Review: 2022 Lexus NX 350 AWD
Luxury is increasingly communicated by touchscreen acreage, rather than by power or engine displacement, and Lexus is the latest upscale automaker to adopt this digitized vocabulary. The middle sibling in a three-SUV family, the NX, returns for its eighth year on the U.S. market with nip-tucked sheetmetal and an attention-seeking infotainment implant. Inside and out, the NX is trying desperately to be tech-forward. So hard that the new-for-2022 car comes off as fussy; you get the feeling the NX would block you from its social media channels if you called it an “automobile.”
Those door handles aren’t handles, for one. Rather than rely on hinges to mechanically unlatch the door, Lexus uses buttons to electronically prompt the mechanism. These “Digital Latch” controls respond to the slightest pressure, meaning you don’t yank a handle so much as place a delicate palm into a butler’s gloved hand. Elegantly indulgent, or stupendously pretentious?
If your gut reaction puts you in the second group, cut Lexus some slack. It must, after all, convince you that this is Definitely Not a Toyota–in the case of the 2022 NX, while also introducing you the biggest interior design change since the infamous trackpad appeared in 2010. The NX is a relatively new model line, debuting in 2014 under the headline of First Turbocharged Lexus and sharing most of its architecture with the contemporary RAV4. (The NX is the smaller sibling to the cash-cow RX.) The second-generation model arrives for the 2022 model year based on Toyota’s TNGA-K platform, which also accommodates the Sienna, Highlander, and Camry. Given this overlap, you can expect to see that NX-first turbocharged engine—a 2.4-liter member of Toyota’s Dynamic Force family, and the first forced-induction variant—in many other vehicles. Lexus also added a plug-in powertrain (450H+) for the inaugural year of the second-gen NX, bringing the total number of powertrains from three to four. (In order: NX 250, NX 350, NX 350h, NX 450h+).
We tested the turbocharged model, designated NX 350 and available only with all-wheel drive. Our tester was technically a pre-production vehicle, but a jaunt through the 2022 model year configurator revealed that the $43,025 car boasted at least $7K in options. That number is conveniently close to the $7450 price of the Luxury Package, which ticks virtually every box. (The most desirable options—the big infotainment screen, the nice stereo, the moonroof—are available individually, to Lexus’ credit.)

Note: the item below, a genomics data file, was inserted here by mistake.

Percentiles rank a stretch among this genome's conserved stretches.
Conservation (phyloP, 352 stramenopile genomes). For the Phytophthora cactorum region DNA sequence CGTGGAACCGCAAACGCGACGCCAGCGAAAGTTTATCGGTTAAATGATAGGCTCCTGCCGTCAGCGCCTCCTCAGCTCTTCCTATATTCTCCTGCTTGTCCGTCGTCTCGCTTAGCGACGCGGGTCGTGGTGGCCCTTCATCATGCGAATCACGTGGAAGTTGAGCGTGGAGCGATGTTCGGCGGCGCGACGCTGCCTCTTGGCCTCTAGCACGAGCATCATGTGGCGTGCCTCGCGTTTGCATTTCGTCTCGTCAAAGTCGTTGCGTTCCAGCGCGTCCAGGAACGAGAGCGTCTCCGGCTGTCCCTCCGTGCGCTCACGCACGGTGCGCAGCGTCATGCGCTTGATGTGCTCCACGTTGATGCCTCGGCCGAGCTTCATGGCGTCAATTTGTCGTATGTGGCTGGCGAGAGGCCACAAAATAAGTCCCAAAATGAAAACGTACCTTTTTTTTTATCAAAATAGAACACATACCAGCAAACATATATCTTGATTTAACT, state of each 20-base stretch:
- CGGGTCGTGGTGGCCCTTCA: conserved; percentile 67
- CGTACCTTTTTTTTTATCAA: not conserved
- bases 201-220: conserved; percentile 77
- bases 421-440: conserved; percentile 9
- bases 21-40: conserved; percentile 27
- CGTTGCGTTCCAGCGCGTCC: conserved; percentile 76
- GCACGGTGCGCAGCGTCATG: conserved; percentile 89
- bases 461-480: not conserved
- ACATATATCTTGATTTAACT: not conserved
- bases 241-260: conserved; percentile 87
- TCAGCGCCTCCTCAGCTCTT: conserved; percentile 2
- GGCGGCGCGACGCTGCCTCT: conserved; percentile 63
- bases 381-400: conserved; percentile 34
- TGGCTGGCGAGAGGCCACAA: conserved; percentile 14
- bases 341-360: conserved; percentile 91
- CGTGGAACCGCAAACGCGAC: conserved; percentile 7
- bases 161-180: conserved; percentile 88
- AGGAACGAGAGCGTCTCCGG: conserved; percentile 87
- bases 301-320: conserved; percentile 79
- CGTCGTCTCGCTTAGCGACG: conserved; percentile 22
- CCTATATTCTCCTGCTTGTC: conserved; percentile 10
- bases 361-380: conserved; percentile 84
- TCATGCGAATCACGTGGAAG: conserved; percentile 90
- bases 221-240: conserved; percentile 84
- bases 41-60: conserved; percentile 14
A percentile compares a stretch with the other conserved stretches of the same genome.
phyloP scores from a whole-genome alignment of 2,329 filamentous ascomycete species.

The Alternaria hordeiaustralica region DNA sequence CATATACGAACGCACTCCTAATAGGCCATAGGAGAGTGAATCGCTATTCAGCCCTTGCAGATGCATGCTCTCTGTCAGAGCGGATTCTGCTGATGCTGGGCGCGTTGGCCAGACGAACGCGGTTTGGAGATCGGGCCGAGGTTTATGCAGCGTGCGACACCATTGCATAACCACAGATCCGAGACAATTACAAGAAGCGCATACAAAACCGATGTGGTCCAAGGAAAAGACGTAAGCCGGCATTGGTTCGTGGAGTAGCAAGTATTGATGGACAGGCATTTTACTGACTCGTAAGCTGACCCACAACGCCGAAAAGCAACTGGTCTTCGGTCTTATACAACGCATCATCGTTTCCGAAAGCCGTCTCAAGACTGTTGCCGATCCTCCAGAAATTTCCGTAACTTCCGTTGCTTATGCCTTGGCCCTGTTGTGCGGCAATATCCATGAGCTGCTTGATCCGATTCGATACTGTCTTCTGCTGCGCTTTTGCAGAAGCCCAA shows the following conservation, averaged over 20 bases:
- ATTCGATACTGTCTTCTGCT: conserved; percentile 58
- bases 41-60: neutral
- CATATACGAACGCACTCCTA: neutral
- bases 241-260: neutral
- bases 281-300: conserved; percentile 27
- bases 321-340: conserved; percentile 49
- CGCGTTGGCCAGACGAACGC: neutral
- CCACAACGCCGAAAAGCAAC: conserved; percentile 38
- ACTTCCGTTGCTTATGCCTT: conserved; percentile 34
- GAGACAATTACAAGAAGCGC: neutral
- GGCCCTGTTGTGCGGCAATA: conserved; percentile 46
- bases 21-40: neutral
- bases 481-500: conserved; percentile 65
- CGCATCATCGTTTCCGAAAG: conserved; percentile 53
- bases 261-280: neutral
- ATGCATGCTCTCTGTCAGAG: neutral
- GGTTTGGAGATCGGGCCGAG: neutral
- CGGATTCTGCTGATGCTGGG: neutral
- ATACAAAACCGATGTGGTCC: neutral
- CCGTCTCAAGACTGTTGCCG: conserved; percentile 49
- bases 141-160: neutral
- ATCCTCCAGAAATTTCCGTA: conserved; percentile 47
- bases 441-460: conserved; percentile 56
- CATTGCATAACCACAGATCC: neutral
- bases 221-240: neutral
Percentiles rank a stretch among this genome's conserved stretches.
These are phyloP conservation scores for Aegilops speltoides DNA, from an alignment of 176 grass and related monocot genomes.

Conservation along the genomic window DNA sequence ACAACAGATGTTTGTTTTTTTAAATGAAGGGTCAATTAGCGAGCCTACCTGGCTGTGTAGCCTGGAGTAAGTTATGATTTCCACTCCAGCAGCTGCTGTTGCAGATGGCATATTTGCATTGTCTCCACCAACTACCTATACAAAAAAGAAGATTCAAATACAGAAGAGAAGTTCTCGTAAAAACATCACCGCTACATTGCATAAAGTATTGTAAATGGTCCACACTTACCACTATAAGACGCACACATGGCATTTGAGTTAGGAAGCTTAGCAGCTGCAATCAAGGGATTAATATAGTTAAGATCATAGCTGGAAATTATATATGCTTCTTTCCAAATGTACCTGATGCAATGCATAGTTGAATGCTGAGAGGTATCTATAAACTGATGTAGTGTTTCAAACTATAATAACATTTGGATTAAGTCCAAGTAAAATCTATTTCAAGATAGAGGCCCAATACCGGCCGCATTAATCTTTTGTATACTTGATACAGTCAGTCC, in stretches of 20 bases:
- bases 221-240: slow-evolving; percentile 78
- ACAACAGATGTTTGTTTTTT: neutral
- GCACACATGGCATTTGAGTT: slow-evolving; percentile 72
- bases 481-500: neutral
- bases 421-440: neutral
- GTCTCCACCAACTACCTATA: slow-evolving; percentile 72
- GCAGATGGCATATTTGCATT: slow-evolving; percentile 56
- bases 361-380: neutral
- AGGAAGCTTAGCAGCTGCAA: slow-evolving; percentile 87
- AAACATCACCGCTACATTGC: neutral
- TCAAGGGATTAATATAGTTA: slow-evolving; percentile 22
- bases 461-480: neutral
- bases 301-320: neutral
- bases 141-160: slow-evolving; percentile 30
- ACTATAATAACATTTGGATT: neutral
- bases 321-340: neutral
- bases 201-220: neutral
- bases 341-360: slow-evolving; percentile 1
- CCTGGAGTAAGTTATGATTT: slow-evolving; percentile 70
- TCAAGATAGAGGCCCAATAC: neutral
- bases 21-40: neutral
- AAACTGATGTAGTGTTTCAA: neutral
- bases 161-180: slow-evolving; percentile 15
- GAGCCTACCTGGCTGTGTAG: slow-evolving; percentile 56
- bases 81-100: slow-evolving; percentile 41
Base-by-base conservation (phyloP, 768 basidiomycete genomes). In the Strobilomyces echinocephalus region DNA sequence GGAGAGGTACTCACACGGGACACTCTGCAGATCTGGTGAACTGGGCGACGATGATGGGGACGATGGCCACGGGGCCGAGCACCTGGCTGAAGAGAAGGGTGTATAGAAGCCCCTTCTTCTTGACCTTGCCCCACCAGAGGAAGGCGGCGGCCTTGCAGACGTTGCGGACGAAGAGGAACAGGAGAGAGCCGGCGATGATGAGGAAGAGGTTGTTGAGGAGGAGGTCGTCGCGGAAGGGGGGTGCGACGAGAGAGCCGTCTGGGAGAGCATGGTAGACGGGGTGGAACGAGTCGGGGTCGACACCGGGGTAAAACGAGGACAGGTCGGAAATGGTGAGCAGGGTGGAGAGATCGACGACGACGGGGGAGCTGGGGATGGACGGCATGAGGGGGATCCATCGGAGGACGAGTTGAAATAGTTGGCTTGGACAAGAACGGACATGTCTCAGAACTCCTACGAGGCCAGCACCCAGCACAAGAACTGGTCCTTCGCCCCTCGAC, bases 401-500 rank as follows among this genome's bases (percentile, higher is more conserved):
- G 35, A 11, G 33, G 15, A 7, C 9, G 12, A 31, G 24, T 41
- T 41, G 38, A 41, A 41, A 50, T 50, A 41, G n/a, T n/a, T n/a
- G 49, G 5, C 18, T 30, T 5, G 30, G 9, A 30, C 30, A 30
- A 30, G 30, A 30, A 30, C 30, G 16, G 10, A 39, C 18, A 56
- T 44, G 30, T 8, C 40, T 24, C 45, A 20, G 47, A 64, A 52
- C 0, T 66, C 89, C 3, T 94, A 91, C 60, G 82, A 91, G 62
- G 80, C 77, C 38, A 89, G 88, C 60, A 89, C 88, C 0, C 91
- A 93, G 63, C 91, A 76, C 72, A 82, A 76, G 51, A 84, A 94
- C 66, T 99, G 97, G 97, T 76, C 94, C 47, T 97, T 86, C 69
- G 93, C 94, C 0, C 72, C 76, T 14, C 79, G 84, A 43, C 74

The angularly styled sheetmetal of the mid-sized RX fits strangely on its little sibling; there are three character lines everywhere you look except for the rear, which is so generic, down to and including its L E X U S lettering, that one of our staffers mistook it for an Escape (from the same vantage point, E S C A P E). That objection noted, the aggressively edgy RX has sold in the six figures each year since 2012. For better or worse, this crease-happy design language is now synonymous with Lexus crossovers, and the social status that comes with such a posh product.
The interior is a far more elegant proposition—if you aren’t intimidated by square inches of screen. Gone is the tiered, button-festooned console, the touchscreen that perched awkwardly atop it, and (at long last) the much-maligned trackpad. The analog gauges in the instrument cluster disappear as well, replaced by a 7-inch screen. A 14-inch screen (as a standalone add-on, $1105) dominates the center of the dash, absorbing all buttons except for climate control dials and volume knob (which doubles as audio on/off). Standard models use a 9.8-incher placed in a similar configuration. Drive modes gain their own Very Important Dial, which is so conspicuous that your author frequently mistook it for stop/start or stereo volume.